Bhela too explained that the 10 great vessels called Dhamanyah arise at the heart and then divide to give rise to another set of blood vessels known as Sirah (Bhela Samhita, Sutra Sthana, 20/1–3). Therefore, it may be inferred that Bhela possibly knew the differences between arteries (Dhamani) and veins (Sira).

Closed circuit.

Bhela Samhita is important from a historical perspective, because Bhela was the first individual in the history of Indian medicine who described the process of greater circulation explicitly for the first time. He said that “The blood [Rasa] is first ejected out of the heart, it is then distributed to all parts of the body, and thereafter, it returns back to the heart through the blood vessels known as ‘Sirah.'”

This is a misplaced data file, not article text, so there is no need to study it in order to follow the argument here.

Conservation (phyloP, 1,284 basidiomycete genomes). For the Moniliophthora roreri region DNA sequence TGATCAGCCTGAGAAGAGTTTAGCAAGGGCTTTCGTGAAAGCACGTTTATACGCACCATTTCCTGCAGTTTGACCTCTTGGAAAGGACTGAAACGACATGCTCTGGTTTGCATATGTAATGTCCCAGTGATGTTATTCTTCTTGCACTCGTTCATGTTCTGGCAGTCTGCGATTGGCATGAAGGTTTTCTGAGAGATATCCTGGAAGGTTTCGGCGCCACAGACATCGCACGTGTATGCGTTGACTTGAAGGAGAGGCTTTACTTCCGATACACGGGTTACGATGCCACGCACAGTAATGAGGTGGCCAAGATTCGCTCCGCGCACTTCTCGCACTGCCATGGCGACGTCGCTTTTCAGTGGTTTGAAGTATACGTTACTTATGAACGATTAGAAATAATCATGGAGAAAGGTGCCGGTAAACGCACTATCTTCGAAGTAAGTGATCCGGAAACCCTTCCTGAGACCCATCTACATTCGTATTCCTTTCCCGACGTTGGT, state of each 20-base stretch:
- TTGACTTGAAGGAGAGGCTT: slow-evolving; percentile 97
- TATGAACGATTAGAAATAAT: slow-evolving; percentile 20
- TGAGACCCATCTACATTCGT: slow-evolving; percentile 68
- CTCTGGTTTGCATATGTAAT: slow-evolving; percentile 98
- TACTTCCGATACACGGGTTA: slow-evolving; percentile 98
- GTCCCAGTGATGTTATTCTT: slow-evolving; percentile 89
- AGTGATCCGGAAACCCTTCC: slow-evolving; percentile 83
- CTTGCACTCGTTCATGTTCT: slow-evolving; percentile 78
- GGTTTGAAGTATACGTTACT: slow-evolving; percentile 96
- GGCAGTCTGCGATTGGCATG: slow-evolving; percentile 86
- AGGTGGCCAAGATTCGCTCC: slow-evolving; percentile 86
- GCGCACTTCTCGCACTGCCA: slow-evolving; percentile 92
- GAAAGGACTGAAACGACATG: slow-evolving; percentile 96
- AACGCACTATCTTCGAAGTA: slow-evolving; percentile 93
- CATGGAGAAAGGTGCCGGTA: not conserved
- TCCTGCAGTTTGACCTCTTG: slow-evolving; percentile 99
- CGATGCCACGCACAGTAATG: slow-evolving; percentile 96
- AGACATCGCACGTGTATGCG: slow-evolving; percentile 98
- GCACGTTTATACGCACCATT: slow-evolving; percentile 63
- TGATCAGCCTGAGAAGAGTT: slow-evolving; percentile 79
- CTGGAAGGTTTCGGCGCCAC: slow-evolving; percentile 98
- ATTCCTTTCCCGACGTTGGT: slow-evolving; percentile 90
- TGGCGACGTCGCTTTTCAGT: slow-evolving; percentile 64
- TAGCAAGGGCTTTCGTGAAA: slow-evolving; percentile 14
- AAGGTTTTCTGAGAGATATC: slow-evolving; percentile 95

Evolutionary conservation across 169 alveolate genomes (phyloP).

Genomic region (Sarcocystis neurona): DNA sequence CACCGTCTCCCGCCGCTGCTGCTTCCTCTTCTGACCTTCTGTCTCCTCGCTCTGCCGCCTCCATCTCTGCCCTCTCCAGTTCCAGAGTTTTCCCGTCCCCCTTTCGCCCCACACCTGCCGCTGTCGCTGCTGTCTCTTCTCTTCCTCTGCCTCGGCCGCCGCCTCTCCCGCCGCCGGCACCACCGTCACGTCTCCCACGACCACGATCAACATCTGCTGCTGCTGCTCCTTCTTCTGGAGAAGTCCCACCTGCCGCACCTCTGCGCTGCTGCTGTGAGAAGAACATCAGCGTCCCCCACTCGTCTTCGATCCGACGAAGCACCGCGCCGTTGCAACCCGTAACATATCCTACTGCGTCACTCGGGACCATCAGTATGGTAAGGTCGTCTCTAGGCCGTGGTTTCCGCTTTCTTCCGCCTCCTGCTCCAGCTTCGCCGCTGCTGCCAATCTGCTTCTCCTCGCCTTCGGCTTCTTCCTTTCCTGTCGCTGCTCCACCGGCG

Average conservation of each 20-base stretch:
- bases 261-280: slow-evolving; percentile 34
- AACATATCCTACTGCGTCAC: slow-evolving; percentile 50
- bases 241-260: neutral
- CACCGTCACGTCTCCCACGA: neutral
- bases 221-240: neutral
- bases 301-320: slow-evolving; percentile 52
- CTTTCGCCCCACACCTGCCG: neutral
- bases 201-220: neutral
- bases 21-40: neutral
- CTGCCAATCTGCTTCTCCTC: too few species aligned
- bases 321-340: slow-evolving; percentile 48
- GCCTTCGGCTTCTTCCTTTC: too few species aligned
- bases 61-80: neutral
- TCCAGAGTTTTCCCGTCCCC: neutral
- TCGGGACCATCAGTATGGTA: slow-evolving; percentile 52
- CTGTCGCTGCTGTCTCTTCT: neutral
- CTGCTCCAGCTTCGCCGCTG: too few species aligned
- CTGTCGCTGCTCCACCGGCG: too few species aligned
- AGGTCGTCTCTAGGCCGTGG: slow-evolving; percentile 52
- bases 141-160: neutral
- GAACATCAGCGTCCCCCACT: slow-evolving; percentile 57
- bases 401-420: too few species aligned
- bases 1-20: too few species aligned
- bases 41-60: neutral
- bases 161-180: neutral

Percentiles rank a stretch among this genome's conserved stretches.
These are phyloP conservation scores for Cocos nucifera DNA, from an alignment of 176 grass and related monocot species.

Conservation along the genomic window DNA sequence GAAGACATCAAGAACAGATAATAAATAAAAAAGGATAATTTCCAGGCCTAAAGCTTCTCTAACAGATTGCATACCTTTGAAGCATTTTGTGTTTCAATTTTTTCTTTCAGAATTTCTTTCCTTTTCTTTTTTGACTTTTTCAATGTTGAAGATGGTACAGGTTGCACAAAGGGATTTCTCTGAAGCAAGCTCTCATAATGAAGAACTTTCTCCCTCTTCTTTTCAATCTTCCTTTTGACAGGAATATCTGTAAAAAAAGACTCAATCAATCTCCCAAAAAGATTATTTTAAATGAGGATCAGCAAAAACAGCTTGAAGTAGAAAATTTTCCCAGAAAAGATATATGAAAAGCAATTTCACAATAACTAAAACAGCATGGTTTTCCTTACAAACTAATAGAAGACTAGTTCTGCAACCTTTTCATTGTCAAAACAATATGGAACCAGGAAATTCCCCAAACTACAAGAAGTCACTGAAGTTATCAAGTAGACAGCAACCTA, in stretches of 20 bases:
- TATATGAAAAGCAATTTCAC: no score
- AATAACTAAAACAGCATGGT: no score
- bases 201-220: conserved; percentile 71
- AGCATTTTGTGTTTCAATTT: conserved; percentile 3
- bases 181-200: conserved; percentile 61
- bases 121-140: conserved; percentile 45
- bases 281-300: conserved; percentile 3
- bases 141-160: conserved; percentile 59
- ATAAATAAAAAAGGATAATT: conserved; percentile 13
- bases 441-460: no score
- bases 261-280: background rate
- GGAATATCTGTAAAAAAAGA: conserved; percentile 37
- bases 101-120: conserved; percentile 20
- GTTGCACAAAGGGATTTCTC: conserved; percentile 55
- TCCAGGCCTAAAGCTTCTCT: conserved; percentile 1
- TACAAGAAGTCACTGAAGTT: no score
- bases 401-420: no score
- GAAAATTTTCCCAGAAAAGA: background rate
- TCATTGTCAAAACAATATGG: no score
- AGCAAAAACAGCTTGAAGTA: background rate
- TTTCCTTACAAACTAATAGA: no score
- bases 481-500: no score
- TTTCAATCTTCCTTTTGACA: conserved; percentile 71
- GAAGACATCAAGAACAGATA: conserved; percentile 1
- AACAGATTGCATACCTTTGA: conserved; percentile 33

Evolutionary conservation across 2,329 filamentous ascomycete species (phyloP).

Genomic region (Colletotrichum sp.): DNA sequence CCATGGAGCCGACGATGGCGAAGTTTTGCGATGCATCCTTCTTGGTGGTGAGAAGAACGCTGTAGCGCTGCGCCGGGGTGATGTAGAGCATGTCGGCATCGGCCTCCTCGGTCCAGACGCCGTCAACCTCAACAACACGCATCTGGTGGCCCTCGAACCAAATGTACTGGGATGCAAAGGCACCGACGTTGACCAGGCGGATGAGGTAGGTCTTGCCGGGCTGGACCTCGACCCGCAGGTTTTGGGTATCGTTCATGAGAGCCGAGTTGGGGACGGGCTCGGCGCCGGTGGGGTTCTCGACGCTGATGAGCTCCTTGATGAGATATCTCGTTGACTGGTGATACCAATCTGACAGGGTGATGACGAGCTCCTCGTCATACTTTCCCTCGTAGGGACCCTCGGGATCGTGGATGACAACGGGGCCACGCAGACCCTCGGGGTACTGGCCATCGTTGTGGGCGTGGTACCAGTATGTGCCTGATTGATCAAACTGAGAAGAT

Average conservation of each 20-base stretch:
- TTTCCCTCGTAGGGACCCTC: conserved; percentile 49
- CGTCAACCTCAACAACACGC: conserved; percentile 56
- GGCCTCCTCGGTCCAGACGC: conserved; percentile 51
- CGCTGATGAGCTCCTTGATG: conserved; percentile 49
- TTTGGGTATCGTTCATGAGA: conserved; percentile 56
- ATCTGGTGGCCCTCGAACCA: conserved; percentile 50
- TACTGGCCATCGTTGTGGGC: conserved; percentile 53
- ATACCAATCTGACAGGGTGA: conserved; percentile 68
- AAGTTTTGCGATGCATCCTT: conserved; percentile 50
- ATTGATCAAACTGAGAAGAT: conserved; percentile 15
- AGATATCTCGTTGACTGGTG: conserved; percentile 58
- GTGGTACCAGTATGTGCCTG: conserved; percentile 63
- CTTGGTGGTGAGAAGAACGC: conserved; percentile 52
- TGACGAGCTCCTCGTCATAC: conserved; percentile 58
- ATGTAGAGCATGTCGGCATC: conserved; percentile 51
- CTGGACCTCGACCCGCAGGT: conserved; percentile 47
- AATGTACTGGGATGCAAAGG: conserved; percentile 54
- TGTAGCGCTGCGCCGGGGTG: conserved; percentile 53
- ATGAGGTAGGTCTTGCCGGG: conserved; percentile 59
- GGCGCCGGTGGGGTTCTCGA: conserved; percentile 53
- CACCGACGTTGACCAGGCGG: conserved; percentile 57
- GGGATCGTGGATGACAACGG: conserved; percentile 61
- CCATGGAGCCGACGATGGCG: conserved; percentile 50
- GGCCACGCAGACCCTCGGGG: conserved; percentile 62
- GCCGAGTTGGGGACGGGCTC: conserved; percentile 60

Charaka also used an expression similar to that of circulation when explaining that all parts of the body are nourished in a circular fashion, similar to that of a rotating wheel (Charaka Samhita, Chikitsa Sthana, 15/21).

Sharngadhara described that “Samana Vayu” helps in the transportation of Rasa toward the heart (Sharngadhara Samhita, Purva Khanda, 6/9).

Arterial pulse.

In Sharngadhara Samhita (Purvakhanda, 3/1), Sharngadhara described the importance of examination of the arterial pulse in clinical medicine, including a description on various characters of the radial pulse.